Bill Zito will be attending his 18th Pack Expo show this year and since the early 1980s a lot has changed in the packaging industry and with induction sealing. We took the opportunity to pose him a few questions on where the technology and industry are headed.
- What has been the biggest development in induction sealing?
- Its easier today to add induction into your packaging line than ever before. Ultra-compact power supplies and aircooled sealing heads are relatively maintenance free and extremely reliable. These technological advances are also making it possible to use induction for new applications.
- What are the new applications?
- We’re pioneering the use of induction heating for non-traditional sealing applications around the globe. We have pressure- belt systems which allow containers with non-torqueable caps to be sealed. Sealing containers without caps or prior to capping is also allowing packagers to take advantage of the benefits of induction sealing. We present packagers with a safer and more economical alternative to conduction sealing.
- Over the years what has changed with the industry?
- It seems more manufacturers are trying to do more with less. Many have cut back and are relying on telemarketers or counting on their website to be a substitute for a knowledgeable applications team. Not a week goes by that we don’t receive a phone call from someone that bought a sealer from someone else. They explain that they are having application problems and can’t get any help from their supplier. As a courtesy, we help these people out, or refer them to someone in the industry who can assist them.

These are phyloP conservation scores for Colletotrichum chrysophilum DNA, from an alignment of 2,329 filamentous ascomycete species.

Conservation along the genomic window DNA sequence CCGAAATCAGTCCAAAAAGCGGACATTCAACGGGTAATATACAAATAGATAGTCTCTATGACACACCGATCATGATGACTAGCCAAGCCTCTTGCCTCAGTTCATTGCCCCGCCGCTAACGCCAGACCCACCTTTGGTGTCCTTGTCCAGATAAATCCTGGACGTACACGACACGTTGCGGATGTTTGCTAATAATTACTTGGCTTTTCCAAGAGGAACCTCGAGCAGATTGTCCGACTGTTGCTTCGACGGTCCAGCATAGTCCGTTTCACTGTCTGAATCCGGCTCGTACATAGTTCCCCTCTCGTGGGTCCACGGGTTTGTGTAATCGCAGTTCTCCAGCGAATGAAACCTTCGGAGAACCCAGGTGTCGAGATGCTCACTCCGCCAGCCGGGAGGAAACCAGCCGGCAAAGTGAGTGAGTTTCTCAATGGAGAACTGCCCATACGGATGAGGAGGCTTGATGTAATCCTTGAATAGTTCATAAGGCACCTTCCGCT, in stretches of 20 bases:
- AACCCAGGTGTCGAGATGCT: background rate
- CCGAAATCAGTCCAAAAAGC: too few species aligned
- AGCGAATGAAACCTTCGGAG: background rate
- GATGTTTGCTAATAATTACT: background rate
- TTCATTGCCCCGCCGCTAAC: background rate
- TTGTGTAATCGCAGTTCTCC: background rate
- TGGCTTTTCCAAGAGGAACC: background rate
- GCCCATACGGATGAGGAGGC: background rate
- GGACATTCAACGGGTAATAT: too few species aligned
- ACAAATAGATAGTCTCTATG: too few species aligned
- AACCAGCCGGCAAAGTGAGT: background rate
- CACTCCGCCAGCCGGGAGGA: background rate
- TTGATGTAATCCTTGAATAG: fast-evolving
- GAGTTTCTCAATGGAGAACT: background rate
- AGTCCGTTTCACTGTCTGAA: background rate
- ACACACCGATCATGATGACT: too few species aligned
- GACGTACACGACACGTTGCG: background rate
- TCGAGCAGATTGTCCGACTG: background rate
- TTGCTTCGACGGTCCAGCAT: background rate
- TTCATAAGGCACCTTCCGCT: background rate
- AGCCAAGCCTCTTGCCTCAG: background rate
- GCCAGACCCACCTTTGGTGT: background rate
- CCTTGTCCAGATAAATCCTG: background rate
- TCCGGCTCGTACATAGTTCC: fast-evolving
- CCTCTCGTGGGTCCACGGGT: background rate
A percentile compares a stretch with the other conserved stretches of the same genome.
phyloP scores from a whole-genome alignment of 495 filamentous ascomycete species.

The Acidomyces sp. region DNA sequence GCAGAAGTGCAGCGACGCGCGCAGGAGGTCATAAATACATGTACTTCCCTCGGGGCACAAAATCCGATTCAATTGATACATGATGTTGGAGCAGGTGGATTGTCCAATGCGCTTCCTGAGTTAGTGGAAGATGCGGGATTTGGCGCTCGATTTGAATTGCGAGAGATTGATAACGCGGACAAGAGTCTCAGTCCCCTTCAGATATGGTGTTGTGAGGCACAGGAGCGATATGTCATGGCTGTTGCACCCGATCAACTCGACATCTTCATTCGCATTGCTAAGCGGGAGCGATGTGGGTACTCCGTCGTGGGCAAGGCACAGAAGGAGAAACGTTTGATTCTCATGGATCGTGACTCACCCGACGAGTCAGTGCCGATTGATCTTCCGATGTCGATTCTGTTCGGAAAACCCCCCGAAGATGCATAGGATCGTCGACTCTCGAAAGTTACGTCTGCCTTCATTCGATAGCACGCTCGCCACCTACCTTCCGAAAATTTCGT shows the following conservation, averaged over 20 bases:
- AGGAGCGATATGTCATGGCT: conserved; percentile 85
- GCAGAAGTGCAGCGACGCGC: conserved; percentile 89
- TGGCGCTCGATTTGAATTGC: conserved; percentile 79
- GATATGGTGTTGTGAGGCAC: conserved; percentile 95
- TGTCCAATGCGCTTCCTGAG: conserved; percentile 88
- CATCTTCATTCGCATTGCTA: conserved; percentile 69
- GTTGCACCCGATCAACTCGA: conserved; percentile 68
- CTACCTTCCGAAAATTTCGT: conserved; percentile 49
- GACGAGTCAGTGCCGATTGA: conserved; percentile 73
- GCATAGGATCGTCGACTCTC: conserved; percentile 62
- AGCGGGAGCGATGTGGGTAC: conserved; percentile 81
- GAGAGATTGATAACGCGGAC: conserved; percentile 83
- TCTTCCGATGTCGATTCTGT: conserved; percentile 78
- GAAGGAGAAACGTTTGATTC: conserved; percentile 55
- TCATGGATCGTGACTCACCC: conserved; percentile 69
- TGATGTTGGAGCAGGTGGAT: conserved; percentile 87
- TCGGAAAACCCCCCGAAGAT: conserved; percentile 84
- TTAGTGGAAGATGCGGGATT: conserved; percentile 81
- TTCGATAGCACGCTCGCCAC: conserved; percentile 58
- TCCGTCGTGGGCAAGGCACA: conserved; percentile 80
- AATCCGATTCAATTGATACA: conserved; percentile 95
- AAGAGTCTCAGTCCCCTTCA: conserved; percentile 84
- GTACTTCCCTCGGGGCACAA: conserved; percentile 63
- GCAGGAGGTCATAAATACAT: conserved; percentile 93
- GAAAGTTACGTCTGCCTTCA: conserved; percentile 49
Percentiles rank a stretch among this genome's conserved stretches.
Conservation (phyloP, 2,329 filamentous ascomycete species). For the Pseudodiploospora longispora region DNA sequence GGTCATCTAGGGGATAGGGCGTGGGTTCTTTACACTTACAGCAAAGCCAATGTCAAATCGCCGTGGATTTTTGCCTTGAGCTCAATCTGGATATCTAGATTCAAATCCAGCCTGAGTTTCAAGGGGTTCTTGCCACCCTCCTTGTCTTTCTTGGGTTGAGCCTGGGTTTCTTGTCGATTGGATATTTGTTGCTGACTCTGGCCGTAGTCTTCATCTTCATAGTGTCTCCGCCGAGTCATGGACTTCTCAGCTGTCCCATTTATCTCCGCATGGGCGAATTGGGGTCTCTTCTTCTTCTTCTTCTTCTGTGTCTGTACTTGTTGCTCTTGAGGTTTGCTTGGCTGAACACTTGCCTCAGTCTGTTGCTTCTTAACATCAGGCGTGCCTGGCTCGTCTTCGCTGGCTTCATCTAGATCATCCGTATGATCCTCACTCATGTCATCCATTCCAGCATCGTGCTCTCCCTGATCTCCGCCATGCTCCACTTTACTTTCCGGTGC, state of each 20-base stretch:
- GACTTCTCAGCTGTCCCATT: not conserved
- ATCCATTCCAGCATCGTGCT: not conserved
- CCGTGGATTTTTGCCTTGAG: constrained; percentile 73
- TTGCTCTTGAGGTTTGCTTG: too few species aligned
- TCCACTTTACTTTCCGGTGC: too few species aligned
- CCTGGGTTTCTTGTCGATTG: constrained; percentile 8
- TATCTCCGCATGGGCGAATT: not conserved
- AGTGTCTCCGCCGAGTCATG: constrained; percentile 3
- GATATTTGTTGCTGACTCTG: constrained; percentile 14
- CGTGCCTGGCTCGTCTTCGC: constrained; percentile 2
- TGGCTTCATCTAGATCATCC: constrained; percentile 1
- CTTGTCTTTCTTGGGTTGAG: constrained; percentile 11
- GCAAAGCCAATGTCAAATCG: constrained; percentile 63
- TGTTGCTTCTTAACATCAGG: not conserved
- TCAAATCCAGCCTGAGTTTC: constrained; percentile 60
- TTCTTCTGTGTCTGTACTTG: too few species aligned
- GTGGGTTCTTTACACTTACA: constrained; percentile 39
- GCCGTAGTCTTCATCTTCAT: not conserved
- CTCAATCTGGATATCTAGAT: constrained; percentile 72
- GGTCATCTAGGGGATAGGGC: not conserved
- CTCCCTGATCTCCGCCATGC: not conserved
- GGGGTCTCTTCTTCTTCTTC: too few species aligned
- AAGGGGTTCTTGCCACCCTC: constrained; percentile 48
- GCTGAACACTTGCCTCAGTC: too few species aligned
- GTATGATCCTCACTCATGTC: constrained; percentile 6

- How is Enercon different?
- Actually, our website is the most indepth resource you can find on induction sealing. But we back it up with the largest force of direct, factory trained salespeople in the industry. In fact, Enercon has more direct sales personnel than all of our domestic competitors combined! As the market leader we pride ourselves in visiting face to face with our customers before and after the sale.
- Isn’t it expensive to maintain such a network and to visit customers?
- It is expensive, but we feel it’s important to maintain personal contact with our customers, before, during and after the sale. In fact, we estimate that last year our sales people made over 1,000 sales visits to customers in North America, Mexico, South America, The Pacific Rim and Europe. We also have the largest network of manufacturer reps, which means that when one of our direct salespeople can’t arrange a visit, our local rep is only a phone call away.
Originally appeared in: eNews: Induction Sealing Technology 4th Quarter 2006